The Property is available now.
Graphica / August 16, 2011
The mini-comics took 10 years to complete, but as Ander's recently told Comic Book Resources, that was just the beginning a long process to bring them together for the book:
I finished the last issue somewhere around September-October and then after that, there was a good six months that was just editing. I think out of all of those pages, probably ninety percent or more have some changes, even if it was just moving a word balloon over or adding a word there. It turned into this giant editing process. I didn't redraw much. I added a few pages. I added one scene in the body of the book and then extended the material from the last two issues. I think I added ten or so pages to the end of the book. There were some deadlines which I did not quite make. I think the book was originally supposed to come out in May for TCAF, which did not happen. That process was just crazy labor intensive and it wasn't the fun part of coming up with the story and doing the drawings. When I was finally done with that, I was definitely exhausted and just slept for a couple days.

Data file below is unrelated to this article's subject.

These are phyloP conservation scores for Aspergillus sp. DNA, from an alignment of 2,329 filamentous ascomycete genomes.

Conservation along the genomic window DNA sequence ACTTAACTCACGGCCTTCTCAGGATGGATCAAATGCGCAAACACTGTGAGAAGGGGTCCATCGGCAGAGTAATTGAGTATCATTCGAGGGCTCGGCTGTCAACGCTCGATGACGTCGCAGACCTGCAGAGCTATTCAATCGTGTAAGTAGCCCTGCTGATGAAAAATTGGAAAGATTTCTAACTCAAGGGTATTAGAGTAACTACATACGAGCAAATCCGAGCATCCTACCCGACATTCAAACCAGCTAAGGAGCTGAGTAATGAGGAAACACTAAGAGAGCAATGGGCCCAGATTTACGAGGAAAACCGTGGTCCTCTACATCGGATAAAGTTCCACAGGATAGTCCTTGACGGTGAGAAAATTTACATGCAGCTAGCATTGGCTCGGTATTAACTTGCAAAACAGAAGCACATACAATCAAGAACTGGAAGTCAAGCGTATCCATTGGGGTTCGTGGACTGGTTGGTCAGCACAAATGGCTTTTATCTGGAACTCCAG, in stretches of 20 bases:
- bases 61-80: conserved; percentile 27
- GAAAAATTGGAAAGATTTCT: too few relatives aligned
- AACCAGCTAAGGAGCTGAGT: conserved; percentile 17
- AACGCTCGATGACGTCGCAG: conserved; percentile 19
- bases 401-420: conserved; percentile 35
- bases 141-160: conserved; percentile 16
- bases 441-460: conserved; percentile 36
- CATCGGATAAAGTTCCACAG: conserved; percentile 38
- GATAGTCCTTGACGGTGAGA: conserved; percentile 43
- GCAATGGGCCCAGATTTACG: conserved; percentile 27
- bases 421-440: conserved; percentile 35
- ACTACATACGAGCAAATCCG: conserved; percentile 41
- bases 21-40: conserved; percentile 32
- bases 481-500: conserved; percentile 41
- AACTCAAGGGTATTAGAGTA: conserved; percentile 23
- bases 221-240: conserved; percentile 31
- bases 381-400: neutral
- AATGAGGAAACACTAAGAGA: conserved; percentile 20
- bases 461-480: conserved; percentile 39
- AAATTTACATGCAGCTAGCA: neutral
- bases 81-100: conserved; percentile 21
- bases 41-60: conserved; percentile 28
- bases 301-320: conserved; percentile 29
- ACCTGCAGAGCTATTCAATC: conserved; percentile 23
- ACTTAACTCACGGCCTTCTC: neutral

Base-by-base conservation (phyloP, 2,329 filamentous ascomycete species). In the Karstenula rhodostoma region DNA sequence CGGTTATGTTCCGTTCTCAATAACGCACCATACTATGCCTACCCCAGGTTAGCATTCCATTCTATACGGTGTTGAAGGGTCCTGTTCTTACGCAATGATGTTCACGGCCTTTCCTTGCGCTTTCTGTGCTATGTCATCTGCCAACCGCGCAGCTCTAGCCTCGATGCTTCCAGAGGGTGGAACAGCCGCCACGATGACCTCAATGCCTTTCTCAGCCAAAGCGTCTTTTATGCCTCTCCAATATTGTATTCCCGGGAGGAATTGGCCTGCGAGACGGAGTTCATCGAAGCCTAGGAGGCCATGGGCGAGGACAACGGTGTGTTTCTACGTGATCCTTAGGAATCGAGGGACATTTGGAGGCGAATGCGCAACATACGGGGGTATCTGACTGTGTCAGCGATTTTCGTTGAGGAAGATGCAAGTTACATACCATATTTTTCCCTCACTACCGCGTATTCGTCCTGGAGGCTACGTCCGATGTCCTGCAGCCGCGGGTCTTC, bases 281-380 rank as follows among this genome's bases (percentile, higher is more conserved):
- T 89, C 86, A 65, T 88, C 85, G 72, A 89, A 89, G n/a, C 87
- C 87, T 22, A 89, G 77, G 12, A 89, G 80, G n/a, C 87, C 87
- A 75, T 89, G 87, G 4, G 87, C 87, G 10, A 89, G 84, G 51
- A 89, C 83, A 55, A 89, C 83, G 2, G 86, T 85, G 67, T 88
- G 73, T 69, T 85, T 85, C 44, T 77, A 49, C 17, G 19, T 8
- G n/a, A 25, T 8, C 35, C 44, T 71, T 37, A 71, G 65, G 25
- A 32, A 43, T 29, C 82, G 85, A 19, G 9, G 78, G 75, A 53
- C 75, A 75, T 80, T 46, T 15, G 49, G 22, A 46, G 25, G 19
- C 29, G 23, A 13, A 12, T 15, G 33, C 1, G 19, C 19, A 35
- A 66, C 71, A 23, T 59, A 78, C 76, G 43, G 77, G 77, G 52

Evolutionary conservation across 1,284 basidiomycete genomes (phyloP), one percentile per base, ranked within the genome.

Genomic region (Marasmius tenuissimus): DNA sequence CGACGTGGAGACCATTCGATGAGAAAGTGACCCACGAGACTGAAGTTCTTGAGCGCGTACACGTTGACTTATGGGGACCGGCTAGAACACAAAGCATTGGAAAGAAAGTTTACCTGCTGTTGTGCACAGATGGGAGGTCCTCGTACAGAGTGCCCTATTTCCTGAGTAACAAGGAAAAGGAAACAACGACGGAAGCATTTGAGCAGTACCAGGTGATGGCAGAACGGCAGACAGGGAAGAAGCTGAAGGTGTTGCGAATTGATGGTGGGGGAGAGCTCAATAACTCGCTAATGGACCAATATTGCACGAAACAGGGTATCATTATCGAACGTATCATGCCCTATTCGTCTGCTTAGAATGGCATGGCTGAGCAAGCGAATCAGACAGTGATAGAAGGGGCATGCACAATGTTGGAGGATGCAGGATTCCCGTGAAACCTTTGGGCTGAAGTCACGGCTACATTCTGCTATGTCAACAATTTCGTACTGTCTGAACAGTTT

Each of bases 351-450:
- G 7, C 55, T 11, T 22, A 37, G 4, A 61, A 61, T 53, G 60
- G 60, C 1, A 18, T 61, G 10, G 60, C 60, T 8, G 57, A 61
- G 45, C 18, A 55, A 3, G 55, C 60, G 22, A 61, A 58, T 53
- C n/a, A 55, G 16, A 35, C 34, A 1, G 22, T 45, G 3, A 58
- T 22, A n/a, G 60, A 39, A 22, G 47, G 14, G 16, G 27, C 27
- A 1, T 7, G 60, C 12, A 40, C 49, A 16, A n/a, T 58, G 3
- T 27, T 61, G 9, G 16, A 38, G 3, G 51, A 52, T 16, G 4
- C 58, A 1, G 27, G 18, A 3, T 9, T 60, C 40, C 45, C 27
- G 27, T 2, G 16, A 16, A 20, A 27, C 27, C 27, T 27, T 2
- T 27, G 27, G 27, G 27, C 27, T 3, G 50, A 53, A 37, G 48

After all that, Big Questions, finally done, is over 600 pages long and a stunningly beautiful book. It is also now available from bookstores and Anders is touring to promote it. You can read a PDF preview at Drawn & Quarterly's website, but here are a couple of the pages from book to whet your appetite:
Graphica / July 25, 2011